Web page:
• Codifies the Clinton Administration’s Environmental Justice Executive Order: It directs federal agencies to develop environmental justice strategies and regularly report on their implementation.  It requires federal agencies to include persons from diverse communities in public health research, data collection, and analysis.
  • Reinforces the National Environmental Policy Act (NEPA): Requires federal agencies to provide early and meaningful involvement by members of environmental justice communities in actions impacting those communities, including Indian Tribes.
  • Asserts Health Equity: Funds programs to study potentially harmful products marketed towards women and girls of color.
  • Provides Outdoor Access for All: Establishes programs to ensure more equitable access to parks and the outdoors.
  • Establishes Environmental Justice Grant Programs: Funds grants for research, education, and projects to address environmental and public health issues in environmental justice communities.
  • Ensures a Fair and Just Transition: Establishes a Federal Energy Transition Economic Development Assistance Fund to support communities and workers as they transition away from fossil fuel-dependent economies.


(HR 1733 in the House) (not in Senate yet)  (“Revitalizing the Economy of Coal Communities by Leveraging Local Activities and Investing More Act”)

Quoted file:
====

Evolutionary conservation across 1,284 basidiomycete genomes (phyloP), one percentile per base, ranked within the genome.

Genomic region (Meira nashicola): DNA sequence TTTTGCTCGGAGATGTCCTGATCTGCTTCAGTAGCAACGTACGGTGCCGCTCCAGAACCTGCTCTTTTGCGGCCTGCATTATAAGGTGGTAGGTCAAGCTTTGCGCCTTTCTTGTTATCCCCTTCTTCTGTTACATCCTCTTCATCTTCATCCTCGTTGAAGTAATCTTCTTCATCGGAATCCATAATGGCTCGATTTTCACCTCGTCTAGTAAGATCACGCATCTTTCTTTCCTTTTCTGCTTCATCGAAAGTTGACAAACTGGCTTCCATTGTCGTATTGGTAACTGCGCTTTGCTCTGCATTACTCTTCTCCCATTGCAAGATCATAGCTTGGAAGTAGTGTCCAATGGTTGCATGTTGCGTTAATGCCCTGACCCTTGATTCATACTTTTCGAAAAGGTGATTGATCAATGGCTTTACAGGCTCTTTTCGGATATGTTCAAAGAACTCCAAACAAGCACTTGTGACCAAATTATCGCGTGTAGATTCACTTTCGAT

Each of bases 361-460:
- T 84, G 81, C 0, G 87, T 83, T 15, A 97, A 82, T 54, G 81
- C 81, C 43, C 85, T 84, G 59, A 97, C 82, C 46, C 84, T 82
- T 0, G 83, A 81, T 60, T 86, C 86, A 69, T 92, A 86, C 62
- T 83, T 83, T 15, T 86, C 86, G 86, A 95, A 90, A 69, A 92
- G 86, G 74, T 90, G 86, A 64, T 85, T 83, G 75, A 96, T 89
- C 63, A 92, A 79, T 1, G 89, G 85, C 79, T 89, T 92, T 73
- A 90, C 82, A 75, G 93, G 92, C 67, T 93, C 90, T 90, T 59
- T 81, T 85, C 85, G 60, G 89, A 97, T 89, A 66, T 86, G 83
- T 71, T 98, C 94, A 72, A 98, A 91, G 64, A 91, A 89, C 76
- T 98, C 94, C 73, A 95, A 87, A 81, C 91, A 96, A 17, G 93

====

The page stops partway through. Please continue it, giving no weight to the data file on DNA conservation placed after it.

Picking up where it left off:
The purpose of this bill is to speed up the timetable for allocating funds to provide restoration of land and water harmed by coal mining and to promote alternative economic revitalization, diversification, and development opportunities in coal-mining dependent communities.  

This is a matter of justice for workers and communities who have worked hard and often suffered great harm to their health providing energy that we have all depended on.  To fight climate change, it is necessary to move rapidly away from the use of coal to cleaner energy sources.  However, for that transition to be just, society must alleviate the economic disruption these coal mining communities are undergoing both by helping to clean up the damage done to the land and by helping provide new opportunities for making a living.  The RECLAIM Act is not enough by itself, but it is an important start.

One additional thing to note about the RECLAIM Act is that it has bipartisan support, a rarity in today’s politically polarized world.

Specifically, the bill directs spending hundreds of millions of dollars from the Abandoned Mine Reclamation Fund over a five-year period for cleanup and economic revitalization purposes for mines in operation prior to 1977.  One very important piece of this is that funding would be available for Indian Tribes which have faced chronic pollution and economic challenges related to the coal mining industry.

One additional thing to note about the RECLAIM Act is that it has bipartisan support, a rarity in today’s politically polarized world.

Please take action today by emailing or phoning your representative and your two senators and asking them to support these bills.

Rev. Paul Slentz, retired Pastor for Creation Care & Environmental Justice, Tennessee Conference and facilitator of the UMCJM Federal Climate Policy Working Group